• Germany's news in English

Village remembers Iron Curtain coming down

The Local · 11 Aug 2011, 11:18

Published: 11 Aug 2011 11:18 GMT+02:00

Facebook Twitter Google+ reddit

Due to quirks of geography and a tumultuous history, the horseshoe-shaped suburban area of 500 inhabitants was nearly surrounded by a wealthy part of West Berlin while it officially remained part of Potsdam in East Germany.

Residents of Klein Glienicke and their Western neighbours lived so close that they could look into each others' bedroom windows. But even a friendly wave was verboten, with the East Germans facing immediate expulsion from the idyllic district if caught in contact with the "enemy."

This proximity made it possible for dozens to flee - exactly what the authorities hoped to stop by building the Wall - and led to a decades-long crackdown that saw many of the original inhabitants swapped for true believers.

A quiet community of stately old Prussian houses, Klein Glienicke became a "special security zone" where streets never fell dark because of prison-style spotlights at the Wall that blazed through the night.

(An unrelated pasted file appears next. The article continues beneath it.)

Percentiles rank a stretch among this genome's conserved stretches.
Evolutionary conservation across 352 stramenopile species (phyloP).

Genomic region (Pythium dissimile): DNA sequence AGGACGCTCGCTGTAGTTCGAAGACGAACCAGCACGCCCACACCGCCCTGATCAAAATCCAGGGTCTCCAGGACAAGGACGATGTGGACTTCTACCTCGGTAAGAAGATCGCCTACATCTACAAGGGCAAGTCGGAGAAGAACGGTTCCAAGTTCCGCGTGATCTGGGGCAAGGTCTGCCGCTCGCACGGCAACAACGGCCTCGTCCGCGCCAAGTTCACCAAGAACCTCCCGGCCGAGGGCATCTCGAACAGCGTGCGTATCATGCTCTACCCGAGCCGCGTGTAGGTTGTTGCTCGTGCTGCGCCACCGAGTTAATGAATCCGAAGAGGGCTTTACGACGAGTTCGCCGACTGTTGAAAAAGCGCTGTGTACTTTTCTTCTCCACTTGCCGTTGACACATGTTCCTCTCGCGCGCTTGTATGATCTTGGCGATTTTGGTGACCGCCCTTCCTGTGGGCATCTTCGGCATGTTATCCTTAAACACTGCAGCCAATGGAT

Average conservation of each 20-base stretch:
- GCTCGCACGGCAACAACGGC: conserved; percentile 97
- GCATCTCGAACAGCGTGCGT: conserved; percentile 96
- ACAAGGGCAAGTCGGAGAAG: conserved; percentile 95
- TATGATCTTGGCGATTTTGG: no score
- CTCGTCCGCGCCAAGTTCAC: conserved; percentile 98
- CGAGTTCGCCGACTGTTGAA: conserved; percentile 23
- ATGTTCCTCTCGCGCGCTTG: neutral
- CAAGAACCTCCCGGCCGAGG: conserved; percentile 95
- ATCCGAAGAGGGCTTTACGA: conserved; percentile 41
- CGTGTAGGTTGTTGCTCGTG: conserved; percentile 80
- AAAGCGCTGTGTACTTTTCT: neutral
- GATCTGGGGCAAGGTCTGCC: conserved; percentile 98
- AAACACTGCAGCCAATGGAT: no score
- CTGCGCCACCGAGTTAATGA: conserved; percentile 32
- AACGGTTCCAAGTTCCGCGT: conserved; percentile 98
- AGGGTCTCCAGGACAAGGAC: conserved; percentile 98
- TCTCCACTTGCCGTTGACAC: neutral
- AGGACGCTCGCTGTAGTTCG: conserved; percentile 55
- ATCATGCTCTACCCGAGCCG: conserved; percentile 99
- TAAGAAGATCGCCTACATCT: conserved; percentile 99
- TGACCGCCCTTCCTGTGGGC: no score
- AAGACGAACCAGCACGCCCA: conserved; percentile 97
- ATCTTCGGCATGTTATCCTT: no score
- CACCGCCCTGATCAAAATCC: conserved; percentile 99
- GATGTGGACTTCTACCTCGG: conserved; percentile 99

Life-long resident Gitta Heinrich watched the Wall go up and celebrated its fall - on her birthday, no less - in the picture postcard village on the Teltow Canal separating Berlin from Potsdam.

A far cry from normal small-town life, Heinrich recalls wild escapes, a shoot-out at the Wall and even a failed bomb attack against an East German officer.

"It was like living in a big jail," said Heinrich, now 69. "It was the smallest town (in East Germany) that was walled in in this way. You could not walk anywhere without bumping up against it."

She vividly remembers the sudden sealing of the border on August 13, 1961.

"We were so shocked - the bridge was closed off, I couldn't get into town without my ID and my boyfriend couldn't enter at all," she said. "At that point it was just a fence. It was worse when they built the concrete walls in 1965."

A playground for the rich and famous in the 1920s that attracted film stars from the nearby Babelsberg Studios where Marlene Dietrich launched her career, Klein Glienicke with the Wall quickly became a Cold War curiosity.